The approach of the hairdressing leaders I have described represents a growing awareness in Western society, and certainly in Australia, that there is a higher dimension to life than what modernism and postmodernism proclaim.
Let’s now think of the three things for which the leaders I’ve talked about are looking for in their candidates. First a heart love for others, a true sense of empathy. When a woman comes into a hairdressing salon, what is she looking for? The contemporary woman, of whatever age, is looking for more than a hairstyle. She enjoys unwinding. She enjoys being able to talk with someone who takes an interest in her, who likes her for herself, someone too who is outside her “circle”. She also enjoys being pampered. She enjoys the atmosphere, where all the girls are having “fun” in what they are doing. They enjoy life; they enjoy styling hair.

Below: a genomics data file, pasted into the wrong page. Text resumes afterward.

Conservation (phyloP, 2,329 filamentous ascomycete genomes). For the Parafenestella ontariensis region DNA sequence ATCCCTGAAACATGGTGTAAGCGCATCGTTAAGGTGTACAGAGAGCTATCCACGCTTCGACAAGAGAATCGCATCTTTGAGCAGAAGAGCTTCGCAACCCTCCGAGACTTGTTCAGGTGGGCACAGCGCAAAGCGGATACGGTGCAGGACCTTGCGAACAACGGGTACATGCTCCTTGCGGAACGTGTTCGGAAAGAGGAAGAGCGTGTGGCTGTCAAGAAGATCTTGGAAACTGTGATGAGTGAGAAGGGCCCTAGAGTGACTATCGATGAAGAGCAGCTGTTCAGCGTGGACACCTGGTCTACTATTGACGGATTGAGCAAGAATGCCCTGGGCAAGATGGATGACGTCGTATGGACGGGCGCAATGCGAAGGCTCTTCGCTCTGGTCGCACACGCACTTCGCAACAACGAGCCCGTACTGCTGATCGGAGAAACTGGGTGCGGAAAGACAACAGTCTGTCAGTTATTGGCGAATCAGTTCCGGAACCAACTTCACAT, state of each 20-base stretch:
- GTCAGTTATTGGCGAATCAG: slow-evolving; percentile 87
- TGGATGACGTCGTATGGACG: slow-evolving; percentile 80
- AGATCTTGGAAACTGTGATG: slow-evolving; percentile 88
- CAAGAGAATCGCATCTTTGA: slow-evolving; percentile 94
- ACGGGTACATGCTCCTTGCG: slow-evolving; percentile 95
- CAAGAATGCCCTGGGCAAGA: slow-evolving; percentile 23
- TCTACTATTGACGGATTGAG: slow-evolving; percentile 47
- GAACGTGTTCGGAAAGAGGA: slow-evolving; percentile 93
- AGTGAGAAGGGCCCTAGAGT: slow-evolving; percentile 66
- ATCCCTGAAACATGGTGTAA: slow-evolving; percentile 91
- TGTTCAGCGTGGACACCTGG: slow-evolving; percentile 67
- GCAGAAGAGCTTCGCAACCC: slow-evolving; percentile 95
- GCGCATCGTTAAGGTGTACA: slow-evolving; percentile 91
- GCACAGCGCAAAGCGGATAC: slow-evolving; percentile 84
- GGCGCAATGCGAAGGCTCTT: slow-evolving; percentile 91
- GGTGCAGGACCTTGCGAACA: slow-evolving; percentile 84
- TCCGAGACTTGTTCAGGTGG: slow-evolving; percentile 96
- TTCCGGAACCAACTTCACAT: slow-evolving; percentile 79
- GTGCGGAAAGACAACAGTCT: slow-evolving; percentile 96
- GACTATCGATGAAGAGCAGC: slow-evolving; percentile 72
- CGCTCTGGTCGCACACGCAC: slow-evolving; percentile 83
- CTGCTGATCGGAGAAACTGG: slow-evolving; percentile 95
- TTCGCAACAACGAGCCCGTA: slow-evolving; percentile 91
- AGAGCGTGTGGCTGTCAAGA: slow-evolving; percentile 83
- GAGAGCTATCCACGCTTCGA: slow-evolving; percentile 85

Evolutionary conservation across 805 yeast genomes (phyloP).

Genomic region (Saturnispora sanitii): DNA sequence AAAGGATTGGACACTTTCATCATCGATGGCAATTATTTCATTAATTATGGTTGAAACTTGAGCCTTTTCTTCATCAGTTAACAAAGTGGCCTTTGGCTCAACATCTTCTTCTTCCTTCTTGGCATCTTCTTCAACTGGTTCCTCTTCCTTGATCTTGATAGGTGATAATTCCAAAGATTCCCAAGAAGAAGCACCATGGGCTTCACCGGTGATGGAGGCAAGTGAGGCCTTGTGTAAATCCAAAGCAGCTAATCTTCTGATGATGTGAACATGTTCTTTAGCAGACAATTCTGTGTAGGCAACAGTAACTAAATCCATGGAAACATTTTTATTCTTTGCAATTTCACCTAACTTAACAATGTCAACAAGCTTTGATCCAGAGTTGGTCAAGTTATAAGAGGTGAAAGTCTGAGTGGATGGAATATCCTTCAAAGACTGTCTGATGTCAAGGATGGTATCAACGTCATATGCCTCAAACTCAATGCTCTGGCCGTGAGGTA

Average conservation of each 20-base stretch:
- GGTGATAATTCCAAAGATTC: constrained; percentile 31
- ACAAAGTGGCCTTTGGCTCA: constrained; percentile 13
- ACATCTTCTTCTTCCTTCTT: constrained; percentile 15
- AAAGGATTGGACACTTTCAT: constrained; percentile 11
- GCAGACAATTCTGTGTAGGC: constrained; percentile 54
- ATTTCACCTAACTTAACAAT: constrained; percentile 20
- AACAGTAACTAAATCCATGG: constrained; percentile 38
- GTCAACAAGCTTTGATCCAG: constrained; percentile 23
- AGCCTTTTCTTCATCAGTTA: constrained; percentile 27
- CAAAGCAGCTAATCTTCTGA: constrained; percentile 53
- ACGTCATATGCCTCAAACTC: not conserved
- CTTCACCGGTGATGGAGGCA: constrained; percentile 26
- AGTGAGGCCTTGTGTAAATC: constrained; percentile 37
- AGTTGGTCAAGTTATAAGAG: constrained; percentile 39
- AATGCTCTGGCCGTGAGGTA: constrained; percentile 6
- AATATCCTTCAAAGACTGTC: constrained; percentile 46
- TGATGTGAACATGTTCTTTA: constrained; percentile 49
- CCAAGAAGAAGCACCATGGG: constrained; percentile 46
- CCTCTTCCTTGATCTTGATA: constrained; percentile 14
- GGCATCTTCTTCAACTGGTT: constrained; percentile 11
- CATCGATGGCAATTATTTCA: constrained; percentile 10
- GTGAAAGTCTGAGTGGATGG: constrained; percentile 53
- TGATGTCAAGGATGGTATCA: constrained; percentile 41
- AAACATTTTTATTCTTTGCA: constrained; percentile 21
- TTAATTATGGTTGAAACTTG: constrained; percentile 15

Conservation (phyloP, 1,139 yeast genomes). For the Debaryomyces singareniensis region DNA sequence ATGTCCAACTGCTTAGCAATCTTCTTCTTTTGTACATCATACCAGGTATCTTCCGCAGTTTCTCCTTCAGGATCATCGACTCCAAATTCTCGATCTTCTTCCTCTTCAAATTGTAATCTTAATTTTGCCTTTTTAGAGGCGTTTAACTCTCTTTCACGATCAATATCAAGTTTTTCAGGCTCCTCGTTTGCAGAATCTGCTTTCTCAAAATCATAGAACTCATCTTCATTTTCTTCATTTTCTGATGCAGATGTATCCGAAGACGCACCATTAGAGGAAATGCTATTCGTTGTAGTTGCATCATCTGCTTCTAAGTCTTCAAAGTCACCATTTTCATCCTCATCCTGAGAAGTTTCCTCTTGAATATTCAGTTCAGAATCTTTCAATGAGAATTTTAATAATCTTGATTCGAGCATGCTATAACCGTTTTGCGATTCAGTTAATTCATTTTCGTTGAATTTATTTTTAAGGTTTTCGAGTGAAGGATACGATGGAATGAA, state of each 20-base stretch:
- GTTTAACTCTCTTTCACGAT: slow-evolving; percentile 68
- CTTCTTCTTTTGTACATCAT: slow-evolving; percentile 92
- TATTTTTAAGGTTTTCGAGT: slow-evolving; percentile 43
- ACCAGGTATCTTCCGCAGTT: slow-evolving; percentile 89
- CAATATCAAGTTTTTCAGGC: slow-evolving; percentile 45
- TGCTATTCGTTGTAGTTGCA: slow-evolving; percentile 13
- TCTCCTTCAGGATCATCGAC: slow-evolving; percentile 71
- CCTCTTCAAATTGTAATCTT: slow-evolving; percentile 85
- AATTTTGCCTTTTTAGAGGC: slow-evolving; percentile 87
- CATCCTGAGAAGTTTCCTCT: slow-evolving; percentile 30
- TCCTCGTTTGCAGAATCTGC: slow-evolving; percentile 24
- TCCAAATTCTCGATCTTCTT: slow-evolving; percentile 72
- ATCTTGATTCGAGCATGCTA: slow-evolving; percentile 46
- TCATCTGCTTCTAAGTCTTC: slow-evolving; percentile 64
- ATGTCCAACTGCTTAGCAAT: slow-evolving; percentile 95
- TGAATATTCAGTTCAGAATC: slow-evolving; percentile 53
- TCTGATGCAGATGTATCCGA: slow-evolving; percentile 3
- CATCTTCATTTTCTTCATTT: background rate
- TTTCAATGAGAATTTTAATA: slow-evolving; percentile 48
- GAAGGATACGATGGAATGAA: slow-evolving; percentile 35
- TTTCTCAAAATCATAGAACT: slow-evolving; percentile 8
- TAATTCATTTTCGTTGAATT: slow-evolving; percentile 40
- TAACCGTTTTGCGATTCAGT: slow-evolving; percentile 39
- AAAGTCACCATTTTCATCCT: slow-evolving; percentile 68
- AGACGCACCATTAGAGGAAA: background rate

In short, they enjoy looking after you! They appreciate you as a person, not as a mere customer. You are welcome.
When a girl or woman first enters a good salon, a hairdresser will approach her, introduce herself and offer her coffee and a comfortable place to sit. Then, in an empathic but very unthreatening way, the girl will ask her a few key questions. “Have you had a good week?” After a short time the hairdresser has a “picture” of what makes this woman tick.
When the client comes to the chair, the hairdresser asks her about a style. If it’s her first time in the salon, she is probably looking for an “uplift” from what she has been getting. She might say, “I want something different, but I don’t know what!” The hairdresser (who knows something about her by now) will open a book of styles, flip the pages and say, “How do you like this?” Chances are the woman will say, “That’s fantastic; let’s try it!” During the process of having her hair done, the conversation (never imposed) develops. The client feels “cared” for. She feels that somebody values her. Many women in our society, though they have family and may have many friends, are inwardly lonely.
Finally the client looks at the finished style. It’s transforming. She steps outside feeling like a new person.
A holistic philosophy